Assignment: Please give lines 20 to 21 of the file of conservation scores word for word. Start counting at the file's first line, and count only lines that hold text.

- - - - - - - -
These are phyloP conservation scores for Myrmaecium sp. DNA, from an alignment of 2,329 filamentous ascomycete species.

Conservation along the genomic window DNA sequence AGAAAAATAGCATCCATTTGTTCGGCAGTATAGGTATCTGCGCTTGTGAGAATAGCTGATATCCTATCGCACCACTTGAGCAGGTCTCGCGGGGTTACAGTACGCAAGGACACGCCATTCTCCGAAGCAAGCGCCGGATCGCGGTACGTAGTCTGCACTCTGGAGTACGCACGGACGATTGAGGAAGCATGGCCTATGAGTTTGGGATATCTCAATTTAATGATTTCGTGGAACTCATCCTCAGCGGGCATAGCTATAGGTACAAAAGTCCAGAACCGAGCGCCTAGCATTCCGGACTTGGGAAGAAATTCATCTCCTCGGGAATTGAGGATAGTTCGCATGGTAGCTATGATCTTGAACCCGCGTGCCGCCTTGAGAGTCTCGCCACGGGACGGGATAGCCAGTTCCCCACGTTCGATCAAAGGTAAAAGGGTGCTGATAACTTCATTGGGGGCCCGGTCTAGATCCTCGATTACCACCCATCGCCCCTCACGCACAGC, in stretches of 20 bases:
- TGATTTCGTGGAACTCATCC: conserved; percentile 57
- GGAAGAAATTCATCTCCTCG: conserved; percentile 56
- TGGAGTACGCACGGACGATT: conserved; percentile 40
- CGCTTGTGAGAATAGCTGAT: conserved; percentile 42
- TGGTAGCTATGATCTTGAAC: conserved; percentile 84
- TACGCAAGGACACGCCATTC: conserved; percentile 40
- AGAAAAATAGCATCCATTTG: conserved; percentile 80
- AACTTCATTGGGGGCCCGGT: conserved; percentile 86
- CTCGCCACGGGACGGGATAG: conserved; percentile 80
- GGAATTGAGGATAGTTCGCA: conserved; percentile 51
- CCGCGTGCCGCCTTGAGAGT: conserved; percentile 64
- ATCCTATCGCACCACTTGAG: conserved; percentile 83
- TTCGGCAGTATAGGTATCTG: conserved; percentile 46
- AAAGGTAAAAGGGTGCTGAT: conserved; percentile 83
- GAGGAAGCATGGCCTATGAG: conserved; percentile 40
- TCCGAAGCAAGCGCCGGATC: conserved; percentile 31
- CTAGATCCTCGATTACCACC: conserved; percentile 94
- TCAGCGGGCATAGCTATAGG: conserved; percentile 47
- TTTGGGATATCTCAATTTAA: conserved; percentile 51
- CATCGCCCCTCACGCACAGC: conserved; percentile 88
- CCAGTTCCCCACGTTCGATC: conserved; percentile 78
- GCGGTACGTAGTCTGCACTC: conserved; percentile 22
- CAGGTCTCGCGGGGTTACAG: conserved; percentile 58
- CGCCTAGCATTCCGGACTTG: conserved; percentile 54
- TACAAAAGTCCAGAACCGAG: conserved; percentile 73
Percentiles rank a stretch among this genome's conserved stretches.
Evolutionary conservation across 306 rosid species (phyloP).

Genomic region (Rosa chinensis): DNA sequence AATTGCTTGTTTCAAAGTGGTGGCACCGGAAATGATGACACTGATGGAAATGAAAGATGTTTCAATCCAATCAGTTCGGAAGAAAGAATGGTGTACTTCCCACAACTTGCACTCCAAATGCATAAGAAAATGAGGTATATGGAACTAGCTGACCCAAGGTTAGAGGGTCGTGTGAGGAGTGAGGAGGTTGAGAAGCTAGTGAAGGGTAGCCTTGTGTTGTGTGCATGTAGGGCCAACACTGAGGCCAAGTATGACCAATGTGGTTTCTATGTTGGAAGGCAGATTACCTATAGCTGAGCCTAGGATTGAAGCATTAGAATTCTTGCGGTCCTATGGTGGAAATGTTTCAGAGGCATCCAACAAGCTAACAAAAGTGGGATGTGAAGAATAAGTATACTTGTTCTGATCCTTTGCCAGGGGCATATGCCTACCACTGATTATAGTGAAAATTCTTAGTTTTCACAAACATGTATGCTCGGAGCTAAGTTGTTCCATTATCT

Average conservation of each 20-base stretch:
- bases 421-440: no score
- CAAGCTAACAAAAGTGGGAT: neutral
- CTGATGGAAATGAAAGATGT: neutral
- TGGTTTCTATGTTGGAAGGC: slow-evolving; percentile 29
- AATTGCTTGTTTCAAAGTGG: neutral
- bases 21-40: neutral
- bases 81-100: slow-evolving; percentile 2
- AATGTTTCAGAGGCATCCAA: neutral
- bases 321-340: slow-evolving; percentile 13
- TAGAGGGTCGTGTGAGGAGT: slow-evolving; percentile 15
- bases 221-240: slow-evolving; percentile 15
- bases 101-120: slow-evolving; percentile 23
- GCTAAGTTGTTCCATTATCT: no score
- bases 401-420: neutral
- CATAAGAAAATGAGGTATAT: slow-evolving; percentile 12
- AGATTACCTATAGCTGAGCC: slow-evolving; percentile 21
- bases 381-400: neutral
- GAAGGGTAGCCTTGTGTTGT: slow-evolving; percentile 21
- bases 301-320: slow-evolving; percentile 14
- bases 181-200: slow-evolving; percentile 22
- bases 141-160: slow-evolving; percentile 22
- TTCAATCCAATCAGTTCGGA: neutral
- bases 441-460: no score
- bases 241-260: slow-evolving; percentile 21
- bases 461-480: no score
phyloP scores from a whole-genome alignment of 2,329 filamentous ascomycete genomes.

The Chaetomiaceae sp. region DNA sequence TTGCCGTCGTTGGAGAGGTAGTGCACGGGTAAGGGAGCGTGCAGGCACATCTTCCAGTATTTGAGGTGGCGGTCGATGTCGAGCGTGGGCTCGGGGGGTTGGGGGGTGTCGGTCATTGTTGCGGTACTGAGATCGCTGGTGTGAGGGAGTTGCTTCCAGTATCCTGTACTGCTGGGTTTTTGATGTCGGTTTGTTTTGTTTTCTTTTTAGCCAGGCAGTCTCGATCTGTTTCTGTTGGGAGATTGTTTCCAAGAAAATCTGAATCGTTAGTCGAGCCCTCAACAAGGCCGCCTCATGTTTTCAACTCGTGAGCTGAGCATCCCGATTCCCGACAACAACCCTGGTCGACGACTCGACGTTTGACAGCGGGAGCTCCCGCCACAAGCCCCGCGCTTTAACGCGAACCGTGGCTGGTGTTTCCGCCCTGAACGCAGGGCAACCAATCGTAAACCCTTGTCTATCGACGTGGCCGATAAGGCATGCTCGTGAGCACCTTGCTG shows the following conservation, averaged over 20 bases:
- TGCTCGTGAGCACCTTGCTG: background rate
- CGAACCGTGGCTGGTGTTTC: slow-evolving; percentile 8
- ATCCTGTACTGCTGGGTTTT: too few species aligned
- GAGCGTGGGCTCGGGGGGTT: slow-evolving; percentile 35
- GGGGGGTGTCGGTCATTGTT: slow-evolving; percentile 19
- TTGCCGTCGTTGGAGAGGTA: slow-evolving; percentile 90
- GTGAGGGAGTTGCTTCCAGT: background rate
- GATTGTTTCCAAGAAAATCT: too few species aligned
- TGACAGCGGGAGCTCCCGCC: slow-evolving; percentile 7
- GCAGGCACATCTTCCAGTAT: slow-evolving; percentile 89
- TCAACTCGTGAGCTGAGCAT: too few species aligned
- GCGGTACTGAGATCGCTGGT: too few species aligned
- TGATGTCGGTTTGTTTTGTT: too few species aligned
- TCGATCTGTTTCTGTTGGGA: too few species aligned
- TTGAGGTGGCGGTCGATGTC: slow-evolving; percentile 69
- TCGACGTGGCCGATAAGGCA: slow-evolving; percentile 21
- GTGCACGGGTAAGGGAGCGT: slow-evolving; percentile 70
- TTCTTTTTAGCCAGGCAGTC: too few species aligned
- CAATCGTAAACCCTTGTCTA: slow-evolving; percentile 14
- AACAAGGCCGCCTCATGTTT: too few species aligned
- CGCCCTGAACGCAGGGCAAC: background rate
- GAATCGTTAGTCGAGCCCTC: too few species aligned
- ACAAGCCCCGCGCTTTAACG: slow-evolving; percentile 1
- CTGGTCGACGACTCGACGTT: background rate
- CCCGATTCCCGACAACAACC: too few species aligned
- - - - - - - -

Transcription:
- TCAGCGGGCATAGCTATAGG: conserved; percentile 47
- TTTGGGATATCTCAATTTAA: conserved; percentile 51